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Bob Murphie
16th Jan 2009, 02:07
Aussie wins VC in Afganistan

Soldier awarded VC for Afghanistan bravery - ABC News (Australian Broadcasting Corporation) (http://www.abc.net.au/news/stories/2009/01/16/2467488.htm)

BlueWolf
16th Jan 2009, 02:12
Well done that man. :ok:

Flying Binghi
16th Jan 2009, 02:15
...dashed 80 metres under heavy enemy fire...


:ok::ok::ok:

BOFH
16th Jan 2009, 03:39
An outstandingly brave young man. I rather doubt he'll be spending much time queuing at the bar, and deservedly so.

The first Australian to acquire a VC rose through the ranks to obtain an MC and bar. Must've been heavy on Anzac Day!

I hate to ask, as I was living there at the time, but - why does Australia have to have its own, different VC? I seem to recall that the VC was precious because of its rarity, does this make it a Clayton's VC?

In no way, shape or form am I deriding Trooper Donaldson, whose boots I am unfit to lick, but why did the Government do that back then? Bored? Republican-minded? I I cannot see why it isn't the Imperial Victoria Cross, she was an Empress, after all.

Well, come the republic, I guess we'll get rid of that evil, lascivious tyrant Victoria and have a Warney Cross or an VB, or something. O tempora, O mores!

BOFH
(I am just p!ssed off because this harks of an Aussie Nobel Prize coming up)

Buster Hyman
16th Jan 2009, 04:02
Thought the same thing BOFH.:confused:

Well deserved to Trooper Donaldson though!:ok::ok::ok:

"Defence Force head Air Chief Marshall Angus Houston said as the highest ranking military officer Trooper Donaldson was the only man he would salute and did so proudly."

Howard Hughes
16th Jan 2009, 04:28
Our armed forces as far as I understand still swear an oath to the Queen, why shouldn't this man receive the Imperial VC?:rolleyes:

I hasten to add though, in my opinion a VC is a VC whatever the name, it's not about what it is called, but how it is earned!:eek:

As BW, said well done that man!:ok:

Buster Hyman
16th Jan 2009, 05:00
I have no problem with an Aussie award for bravery on a par with a VC, I'm all for it in fact, but if it's not THE VC, then using a similar name seems a misnomer & in some way diminishes its meaning.

:confused:

CoodaShooda
16th Jan 2009, 06:23
I understand the award was introduced in 1991 when other home grown honours were introduced but it still requires the Queen's approval.

I guess its a case of it being a VC that's awarded on the advice of the Australian Government rather than the British PM.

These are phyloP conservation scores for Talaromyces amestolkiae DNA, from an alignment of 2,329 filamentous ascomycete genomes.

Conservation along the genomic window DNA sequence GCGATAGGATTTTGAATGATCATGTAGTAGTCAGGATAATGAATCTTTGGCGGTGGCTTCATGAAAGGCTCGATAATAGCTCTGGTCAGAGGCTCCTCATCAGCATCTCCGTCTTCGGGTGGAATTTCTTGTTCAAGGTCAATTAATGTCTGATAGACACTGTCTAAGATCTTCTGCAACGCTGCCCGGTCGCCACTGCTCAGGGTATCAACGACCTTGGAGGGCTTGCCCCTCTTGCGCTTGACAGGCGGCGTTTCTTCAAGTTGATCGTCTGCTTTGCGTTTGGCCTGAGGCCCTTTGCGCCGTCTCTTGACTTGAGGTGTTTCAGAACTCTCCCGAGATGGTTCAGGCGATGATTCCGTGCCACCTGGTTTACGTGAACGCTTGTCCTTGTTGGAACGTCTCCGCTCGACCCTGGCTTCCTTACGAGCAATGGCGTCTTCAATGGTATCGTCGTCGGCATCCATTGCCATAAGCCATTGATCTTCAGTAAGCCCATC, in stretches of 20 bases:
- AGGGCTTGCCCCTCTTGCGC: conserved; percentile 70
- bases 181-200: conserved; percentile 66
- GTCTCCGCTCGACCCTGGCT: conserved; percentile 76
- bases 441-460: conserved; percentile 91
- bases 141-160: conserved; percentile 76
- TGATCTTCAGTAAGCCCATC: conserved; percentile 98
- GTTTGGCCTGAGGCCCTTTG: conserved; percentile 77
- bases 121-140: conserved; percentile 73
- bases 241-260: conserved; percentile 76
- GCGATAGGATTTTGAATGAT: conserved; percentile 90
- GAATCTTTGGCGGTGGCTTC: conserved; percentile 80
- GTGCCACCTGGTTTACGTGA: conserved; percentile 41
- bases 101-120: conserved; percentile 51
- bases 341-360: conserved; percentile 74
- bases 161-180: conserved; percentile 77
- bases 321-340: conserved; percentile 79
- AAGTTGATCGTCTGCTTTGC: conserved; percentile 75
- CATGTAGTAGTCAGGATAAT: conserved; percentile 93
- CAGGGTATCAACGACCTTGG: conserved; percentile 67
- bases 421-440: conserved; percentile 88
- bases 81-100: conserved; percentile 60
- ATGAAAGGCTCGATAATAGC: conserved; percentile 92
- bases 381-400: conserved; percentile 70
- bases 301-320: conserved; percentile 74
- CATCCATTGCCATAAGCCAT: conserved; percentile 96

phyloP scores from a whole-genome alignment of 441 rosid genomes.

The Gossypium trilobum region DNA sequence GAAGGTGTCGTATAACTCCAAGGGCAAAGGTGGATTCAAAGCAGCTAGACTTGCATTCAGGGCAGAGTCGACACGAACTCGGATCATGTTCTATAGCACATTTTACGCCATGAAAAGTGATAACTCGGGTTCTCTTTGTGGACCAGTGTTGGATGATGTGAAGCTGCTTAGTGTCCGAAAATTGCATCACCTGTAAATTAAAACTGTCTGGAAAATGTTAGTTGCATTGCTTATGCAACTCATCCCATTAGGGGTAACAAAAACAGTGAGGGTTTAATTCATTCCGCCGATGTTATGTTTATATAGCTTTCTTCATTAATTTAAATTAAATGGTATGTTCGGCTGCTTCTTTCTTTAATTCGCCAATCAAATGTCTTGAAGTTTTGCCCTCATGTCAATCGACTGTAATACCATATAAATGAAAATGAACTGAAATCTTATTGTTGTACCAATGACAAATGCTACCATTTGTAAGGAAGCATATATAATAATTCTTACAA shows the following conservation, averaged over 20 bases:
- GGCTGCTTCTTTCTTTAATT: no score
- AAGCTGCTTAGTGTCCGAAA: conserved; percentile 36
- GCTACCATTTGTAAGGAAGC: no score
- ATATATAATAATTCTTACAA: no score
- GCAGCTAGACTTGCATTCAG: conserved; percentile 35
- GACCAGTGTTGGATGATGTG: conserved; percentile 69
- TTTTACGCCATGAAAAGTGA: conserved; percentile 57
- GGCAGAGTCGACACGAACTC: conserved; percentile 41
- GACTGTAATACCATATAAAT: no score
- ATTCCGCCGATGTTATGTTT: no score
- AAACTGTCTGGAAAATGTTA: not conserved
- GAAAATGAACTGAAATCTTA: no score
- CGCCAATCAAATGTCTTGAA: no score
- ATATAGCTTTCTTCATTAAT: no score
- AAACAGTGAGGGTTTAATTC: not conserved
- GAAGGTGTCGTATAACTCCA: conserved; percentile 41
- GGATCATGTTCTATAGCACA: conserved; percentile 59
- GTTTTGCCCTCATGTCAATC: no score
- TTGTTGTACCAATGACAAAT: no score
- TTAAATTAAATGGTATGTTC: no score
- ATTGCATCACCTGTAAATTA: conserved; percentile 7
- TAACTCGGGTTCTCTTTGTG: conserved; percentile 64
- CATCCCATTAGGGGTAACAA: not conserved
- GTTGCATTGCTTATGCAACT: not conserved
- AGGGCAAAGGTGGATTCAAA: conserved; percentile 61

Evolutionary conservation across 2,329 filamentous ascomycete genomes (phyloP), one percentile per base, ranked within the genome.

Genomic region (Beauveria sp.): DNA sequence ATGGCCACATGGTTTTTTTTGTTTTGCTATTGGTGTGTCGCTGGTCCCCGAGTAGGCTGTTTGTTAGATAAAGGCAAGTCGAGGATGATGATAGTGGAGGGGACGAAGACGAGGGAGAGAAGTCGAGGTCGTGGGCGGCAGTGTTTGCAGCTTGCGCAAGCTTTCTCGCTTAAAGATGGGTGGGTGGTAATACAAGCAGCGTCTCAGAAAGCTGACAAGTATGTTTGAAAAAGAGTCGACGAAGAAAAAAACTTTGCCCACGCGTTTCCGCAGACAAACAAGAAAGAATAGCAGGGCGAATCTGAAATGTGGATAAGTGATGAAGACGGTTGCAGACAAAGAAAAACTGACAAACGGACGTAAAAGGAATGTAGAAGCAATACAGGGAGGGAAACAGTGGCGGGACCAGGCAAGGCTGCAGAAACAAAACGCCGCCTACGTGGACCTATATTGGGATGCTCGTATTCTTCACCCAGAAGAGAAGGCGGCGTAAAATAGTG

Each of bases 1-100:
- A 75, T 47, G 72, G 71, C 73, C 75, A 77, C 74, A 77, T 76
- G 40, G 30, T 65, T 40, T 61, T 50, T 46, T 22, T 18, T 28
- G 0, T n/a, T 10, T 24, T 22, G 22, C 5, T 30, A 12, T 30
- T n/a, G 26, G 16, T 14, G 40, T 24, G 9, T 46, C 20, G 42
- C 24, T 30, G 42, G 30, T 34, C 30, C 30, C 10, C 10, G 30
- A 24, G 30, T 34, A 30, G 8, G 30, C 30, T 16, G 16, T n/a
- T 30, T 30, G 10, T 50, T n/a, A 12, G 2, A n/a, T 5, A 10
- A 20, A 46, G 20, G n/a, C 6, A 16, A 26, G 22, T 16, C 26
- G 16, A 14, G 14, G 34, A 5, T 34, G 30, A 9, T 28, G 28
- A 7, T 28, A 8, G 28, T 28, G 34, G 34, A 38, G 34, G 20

A bureacratic nicety that shouldn't be allowed to detract or distract from our recognising and applauding the recipient's efforts.

Bob Murphie
16th Jan 2009, 06:31
The medal was presented by the Governal General who is the Queenís Representative and head of the Defence Force. Strange how we use some of the pomp and ceremony when it suits and go into a cultural cringe when the Royal family is mentioned. Something to do with a mob of convict republicanís I think.

All ranks salute a VC winner. I wonder if The Brits will salute our Digger?

Iím very proud of our Army, and especially of Trooper Donaldson.

Buster Hyman
16th Jan 2009, 07:02
Thanks for clarifying Cooda. My angle is that there's only one VC. If it is still a VC, but reliant upon being put forward by the Oz Govt. rather than the British, then fair enough. I was concerned that you'd get the "Oh, you've got a VC? Which one?"

henry crun
16th Jan 2009, 07:48
Similar questions were asked when Willy Apiata won his New Zealand VC in Afghanistan.

As far as I could make out at the time the requirements for the award are the same as for the imperial VC, and I presume it is the same in Australia.

I salute Trooper Donaldson.

merlinxx
16th Jan 2009, 09:22
Extremely well done that man. His Regimental motto is after all "Who Dares, Wins":ok::ok::ok:

BombayDuck
16th Jan 2009, 10:42
Extremely well done that man. His Regimental motto is after all "Who Dares, Wins"

Are they commanded by Mike Whitney and Tania Zaetta? ;)

Well done, the man. Balls of steel!

BOFH
16th Jan 2009, 11:24
Bob,

this is one of the most venerated ones:
Harold Brownlow Martin - Wikipedia, the free encyclopedia (http://en.wikipedia.org/wiki/Harold_Brownlow_Martin)

The comments section of the original link is hilarious - someone calling himself Arry has shoved a stick into a bullants' nest.
When are soldiers going to realise that medals of bravery are designed to keep them in line?

BOFH

Chicken Lips
16th Jan 2009, 23:11
Don't forget part of the rarity of the VC is that the metal to make them comes from the cascabels two cannon captured from the Russians at Sevastopol (except some during WWI and for 5 during WWII - the bronze was missing during 1942-45)

1355 have been issued since 1856.

With the amount of metal left an estimated 80 to 85 will be able to be created.

I don't know if the Australian, Canadian and New Zealand versions have approval to use the Sevastopol Bronze.

Well done TPR Donaldson!